For these appeals from the preservation commission, the board of adjustment is acting as an appeals court. The technical scope of review is outlined at NC General Statute 160A-393(k). In sum, the board reviews the record to determine whether there is sufficient evidence to support the decision made by the preservation commission, and to determine whether the actions taken were authorized and appropriate under the law. The board of adjustment may hear legal arguments from the parties, but the board does not take new factual evidence or testimony.

Subpoena. In some cases, though, the quasi-judicial board may need to compel production of evidence. Under NC General Statute 160A-388(g) boards of adjustment and other boards making quasi-judicial decisions are authorized to subpoena witnesses and compel the production of evidence. A party to the case may request that the chair of the board subpoena a witness or compel evidence. The chair makes the decision about issuing subpoenas; that decision may be appealed to the full board. If a party fails to comply, the board or the party requesting may seek an order requiring compliance from the General Court of Justice.

Appeals to Court—Supplementing the Record

When a decision from a quasi-judicial board is appealed to superior court, the reviewing court is acting like an appeals court. Generally, the court must base its decision on the record that was before the decision-making board.

But, for certain topics, the court may supplement the record. The reviewing court may “allow the record to be supplemented with affidavits, testimony of witnesses, or documentary or other evidence if, and to the extent that, the record is not adequate to allow an appropriate determination” of specific legal standards:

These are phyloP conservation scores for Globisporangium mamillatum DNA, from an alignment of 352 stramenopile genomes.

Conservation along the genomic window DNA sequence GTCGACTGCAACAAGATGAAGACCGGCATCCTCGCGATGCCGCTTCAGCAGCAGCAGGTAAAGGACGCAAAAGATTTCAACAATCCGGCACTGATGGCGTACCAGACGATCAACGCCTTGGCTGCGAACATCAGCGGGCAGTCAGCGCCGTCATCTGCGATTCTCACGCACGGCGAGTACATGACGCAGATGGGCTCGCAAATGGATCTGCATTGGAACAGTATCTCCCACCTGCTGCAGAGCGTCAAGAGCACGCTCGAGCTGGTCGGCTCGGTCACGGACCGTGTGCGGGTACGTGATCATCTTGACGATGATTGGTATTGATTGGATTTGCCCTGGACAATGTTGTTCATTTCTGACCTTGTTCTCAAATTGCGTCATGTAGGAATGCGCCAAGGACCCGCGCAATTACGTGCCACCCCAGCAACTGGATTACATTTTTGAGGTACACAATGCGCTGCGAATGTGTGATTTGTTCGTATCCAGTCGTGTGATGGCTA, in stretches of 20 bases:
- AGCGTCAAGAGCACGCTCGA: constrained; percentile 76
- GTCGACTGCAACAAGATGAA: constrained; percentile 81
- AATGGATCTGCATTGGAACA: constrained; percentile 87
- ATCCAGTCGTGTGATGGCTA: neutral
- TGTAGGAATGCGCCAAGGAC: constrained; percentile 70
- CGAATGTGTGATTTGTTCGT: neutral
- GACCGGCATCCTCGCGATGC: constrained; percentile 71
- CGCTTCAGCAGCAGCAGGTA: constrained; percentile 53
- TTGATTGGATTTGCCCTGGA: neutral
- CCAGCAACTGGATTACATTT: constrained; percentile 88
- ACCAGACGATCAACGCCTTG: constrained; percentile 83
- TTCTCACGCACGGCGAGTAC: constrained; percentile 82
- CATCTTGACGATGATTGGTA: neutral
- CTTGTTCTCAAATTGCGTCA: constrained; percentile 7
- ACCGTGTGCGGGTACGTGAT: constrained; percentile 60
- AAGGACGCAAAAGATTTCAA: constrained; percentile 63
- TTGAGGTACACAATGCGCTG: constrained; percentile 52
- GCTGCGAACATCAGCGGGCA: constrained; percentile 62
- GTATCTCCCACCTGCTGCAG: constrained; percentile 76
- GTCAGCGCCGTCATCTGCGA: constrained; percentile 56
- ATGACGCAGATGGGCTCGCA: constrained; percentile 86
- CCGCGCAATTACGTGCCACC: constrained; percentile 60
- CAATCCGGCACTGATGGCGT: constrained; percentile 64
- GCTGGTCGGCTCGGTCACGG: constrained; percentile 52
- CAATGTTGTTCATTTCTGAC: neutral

• legal standing
  • conflicts of interest
  • actions that are unconstitutional or in excess of the board’s statutory authority

Additionally, under NC General Statute160A-393(i), the court may direct that matters be deleted from or added to the record (Fehrenbacher, __ N.C. App. __, COA14-712 (February 3, 2015)).


As stated in the statutes and case law, “[e]very quasi-judicial decision shall be based upon competent, material, and substantial evidence in the record.” The record is all of the materials and input that is presented to the board, including the application, exhibits, testimony, and related materials. The record for a quasi-judicial decision may include some insufficient evidence, but the board may not base its decision on it. If necessary, the quasi-judicial board may subpoena witnesses and compel production of evidence for the record. In the case of appeals to the board of adjustment, the case comes with its own record. And, in the case of appeals from the quasi-judicial decision, the superior court must rely on the record before the board and may supplement the record for certain topics.